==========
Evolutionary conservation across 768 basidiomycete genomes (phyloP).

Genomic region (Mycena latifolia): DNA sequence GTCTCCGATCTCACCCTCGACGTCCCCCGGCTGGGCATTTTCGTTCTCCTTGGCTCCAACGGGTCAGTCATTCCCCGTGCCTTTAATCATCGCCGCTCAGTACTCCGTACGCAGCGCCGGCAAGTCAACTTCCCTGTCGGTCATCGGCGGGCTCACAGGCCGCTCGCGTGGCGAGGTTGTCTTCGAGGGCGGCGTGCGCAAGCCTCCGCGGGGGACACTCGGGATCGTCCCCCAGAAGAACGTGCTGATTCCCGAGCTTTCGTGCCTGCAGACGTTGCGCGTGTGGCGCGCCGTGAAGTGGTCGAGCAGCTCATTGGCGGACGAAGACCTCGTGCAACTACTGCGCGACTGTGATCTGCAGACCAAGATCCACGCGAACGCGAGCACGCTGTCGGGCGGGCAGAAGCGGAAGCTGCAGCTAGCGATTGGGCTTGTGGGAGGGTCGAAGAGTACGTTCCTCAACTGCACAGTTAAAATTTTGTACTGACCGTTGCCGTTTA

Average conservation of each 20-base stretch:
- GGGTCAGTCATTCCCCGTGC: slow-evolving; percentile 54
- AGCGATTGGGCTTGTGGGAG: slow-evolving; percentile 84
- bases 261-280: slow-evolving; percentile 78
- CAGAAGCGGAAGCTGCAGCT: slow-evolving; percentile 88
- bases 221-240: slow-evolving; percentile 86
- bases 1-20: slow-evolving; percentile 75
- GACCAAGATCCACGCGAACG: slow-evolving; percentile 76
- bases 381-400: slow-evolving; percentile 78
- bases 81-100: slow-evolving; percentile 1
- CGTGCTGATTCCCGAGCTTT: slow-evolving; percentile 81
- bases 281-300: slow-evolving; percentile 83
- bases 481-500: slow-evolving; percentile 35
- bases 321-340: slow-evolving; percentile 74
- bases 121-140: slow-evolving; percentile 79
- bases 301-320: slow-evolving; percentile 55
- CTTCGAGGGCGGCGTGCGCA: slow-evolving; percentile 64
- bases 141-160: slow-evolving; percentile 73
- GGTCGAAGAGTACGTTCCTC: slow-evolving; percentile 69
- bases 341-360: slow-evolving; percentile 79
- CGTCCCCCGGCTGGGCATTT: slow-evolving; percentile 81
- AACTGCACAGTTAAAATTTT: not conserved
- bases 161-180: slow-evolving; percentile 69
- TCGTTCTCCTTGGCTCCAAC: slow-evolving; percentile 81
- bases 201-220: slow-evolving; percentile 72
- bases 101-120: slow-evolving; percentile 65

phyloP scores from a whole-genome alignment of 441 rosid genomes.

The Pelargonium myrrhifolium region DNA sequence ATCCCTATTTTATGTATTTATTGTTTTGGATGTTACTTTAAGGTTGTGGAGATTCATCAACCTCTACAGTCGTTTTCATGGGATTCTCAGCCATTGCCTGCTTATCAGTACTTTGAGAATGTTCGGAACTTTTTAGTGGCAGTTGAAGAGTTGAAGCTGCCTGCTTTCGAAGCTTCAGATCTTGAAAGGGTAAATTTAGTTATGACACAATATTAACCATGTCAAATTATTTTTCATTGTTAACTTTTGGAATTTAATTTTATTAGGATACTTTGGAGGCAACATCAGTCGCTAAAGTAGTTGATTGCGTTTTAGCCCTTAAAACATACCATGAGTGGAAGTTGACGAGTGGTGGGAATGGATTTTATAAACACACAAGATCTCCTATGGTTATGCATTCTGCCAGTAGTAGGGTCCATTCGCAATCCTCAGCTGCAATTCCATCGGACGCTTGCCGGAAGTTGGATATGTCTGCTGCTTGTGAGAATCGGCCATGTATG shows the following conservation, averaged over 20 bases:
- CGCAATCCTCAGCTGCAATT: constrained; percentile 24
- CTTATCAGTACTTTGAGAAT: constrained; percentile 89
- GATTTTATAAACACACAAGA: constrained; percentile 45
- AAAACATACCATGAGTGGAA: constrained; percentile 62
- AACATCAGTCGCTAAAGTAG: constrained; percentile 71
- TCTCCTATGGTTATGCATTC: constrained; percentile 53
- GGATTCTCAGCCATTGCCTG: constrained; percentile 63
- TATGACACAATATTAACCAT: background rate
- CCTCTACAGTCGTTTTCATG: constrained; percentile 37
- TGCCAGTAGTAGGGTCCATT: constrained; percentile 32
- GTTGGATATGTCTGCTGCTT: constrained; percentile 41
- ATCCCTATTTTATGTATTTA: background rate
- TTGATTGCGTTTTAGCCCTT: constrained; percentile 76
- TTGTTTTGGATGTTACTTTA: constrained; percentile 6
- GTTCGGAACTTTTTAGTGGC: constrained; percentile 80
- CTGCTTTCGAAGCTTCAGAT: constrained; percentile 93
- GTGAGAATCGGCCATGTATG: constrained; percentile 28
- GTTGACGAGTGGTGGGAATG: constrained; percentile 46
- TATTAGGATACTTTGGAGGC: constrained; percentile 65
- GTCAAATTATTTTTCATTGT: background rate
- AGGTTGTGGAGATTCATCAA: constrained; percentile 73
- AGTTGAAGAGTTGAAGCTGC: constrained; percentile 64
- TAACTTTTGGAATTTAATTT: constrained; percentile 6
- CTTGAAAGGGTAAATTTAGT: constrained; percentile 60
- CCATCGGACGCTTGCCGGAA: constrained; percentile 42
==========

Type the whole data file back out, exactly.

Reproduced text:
Evolutionary conservation across 768 basidiomycete genomes (phyloP).

Genomic region (Mycena latifolia): DNA sequence GTCTCCGATCTCACCCTCGACGTCCCCCGGCTGGGCATTTTCGTTCTCCTTGGCTCCAACGGGTCAGTCATTCCCCGTGCCTTTAATCATCGCCGCTCAGTACTCCGTACGCAGCGCCGGCAAGTCAACTTCCCTGTCGGTCATCGGCGGGCTCACAGGCCGCTCGCGTGGCGAGGTTGTCTTCGAGGGCGGCGTGCGCAAGCCTCCGCGGGGGACACTCGGGATCGTCCCCCAGAAGAACGTGCTGATTCCCGAGCTTTCGTGCCTGCAGACGTTGCGCGTGTGGCGCGCCGTGAAGTGGTCGAGCAGCTCATTGGCGGACGAAGACCTCGTGCAACTACTGCGCGACTGTGATCTGCAGACCAAGATCCACGCGAACGCGAGCACGCTGTCGGGCGGGCAGAAGCGGAAGCTGCAGCTAGCGATTGGGCTTGTGGGAGGGTCGAAGAGTACGTTCCTCAACTGCACAGTTAAAATTTTGTACTGACCGTTGCCGTTTA

Average conservation of each 20-base stretch:
- GGGTCAGTCATTCCCCGTGC: slow-evolving; percentile 54
- AGCGATTGGGCTTGTGGGAG: slow-evolving; percentile 84
- bases 261-280: slow-evolving; percentile 78
- CAGAAGCGGAAGCTGCAGCT: slow-evolving; percentile 88
- bases 221-240: slow-evolving; percentile 86
- bases 1-20: slow-evolving; percentile 75
- GACCAAGATCCACGCGAACG: slow-evolving; percentile 76
- bases 381-400: slow-evolving; percentile 78
- bases 81-100: slow-evolving; percentile 1
- CGTGCTGATTCCCGAGCTTT: slow-evolving; percentile 81
- bases 281-300: slow-evolving; percentile 83
- bases 481-500: slow-evolving; percentile 35
- bases 321-340: slow-evolving; percentile 74
- bases 121-140: slow-evolving; percentile 79
- bases 301-320: slow-evolving; percentile 55
- CTTCGAGGGCGGCGTGCGCA: slow-evolving; percentile 64
- bases 141-160: slow-evolving; percentile 73
- GGTCGAAGAGTACGTTCCTC: slow-evolving; percentile 69
- bases 341-360: slow-evolving; percentile 79
- CGTCCCCCGGCTGGGCATTT: slow-evolving; percentile 81
- AACTGCACAGTTAAAATTTT: not conserved
- bases 161-180: slow-evolving; percentile 69
- TCGTTCTCCTTGGCTCCAAC: slow-evolving; percentile 81
- bases 201-220: slow-evolving; percentile 72
- bases 101-120: slow-evolving; percentile 65

phyloP scores from a whole-genome alignment of 441 rosid genomes.

The Pelargonium myrrhifolium region DNA sequence ATCCCTATTTTATGTATTTATTGTTTTGGATGTTACTTTAAGGTTGTGGAGATTCATCAACCTCTACAGTCGTTTTCATGGGATTCTCAGCCATTGCCTGCTTATCAGTACTTTGAGAATGTTCGGAACTTTTTAGTGGCAGTTGAAGAGTTGAAGCTGCCTGCTTTCGAAGCTTCAGATCTTGAAAGGGTAAATTTAGTTATGACACAATATTAACCATGTCAAATTATTTTTCATTGTTAACTTTTGGAATTTAATTTTATTAGGATACTTTGGAGGCAACATCAGTCGCTAAAGTAGTTGATTGCGTTTTAGCCCTTAAAACATACCATGAGTGGAAGTTGACGAGTGGTGGGAATGGATTTTATAAACACACAAGATCTCCTATGGTTATGCATTCTGCCAGTAGTAGGGTCCATTCGCAATCCTCAGCTGCAATTCCATCGGACGCTTGCCGGAAGTTGGATATGTCTGCTGCTTGTGAGAATCGGCCATGTATG shows the following conservation, averaged over 20 bases:
- CGCAATCCTCAGCTGCAATT: constrained; percentile 24
- CTTATCAGTACTTTGAGAAT: constrained; percentile 89
- GATTTTATAAACACACAAGA: constrained; percentile 45
- AAAACATACCATGAGTGGAA: constrained; percentile 62
- AACATCAGTCGCTAAAGTAG: constrained; percentile 71
- TCTCCTATGGTTATGCATTC: constrained; percentile 53
- GGATTCTCAGCCATTGCCTG: constrained; percentile 63
- TATGACACAATATTAACCAT: background rate
- CCTCTACAGTCGTTTTCATG: constrained; percentile 37
- TGCCAGTAGTAGGGTCCATT: constrained; percentile 32
- GTTGGATATGTCTGCTGCTT: constrained; percentile 41
- ATCCCTATTTTATGTATTTA: background rate
- TTGATTGCGTTTTAGCCCTT: constrained; percentile 76
- TTGTTTTGGATGTTACTTTA: constrained; percentile 6
- GTTCGGAACTTTTTAGTGGC: constrained; percentile 80
- CTGCTTTCGAAGCTTCAGAT: constrained; percentile 93
- GTGAGAATCGGCCATGTATG: constrained; percentile 28
- GTTGACGAGTGGTGGGAATG: constrained; percentile 46
- TATTAGGATACTTTGGAGGC: constrained; percentile 65
- GTCAAATTATTTTTCATTGT: background rate
- AGGTTGTGGAGATTCATCAA: constrained; percentile 73
- AGTTGAAGAGTTGAAGCTGC: constrained; percentile 64
- TAACTTTTGGAATTTAATTT: constrained; percentile 6
- CTTGAAAGGGTAAATTTAGT: constrained; percentile 60
- CCATCGGACGCTTGCCGGAA: constrained; percentile 42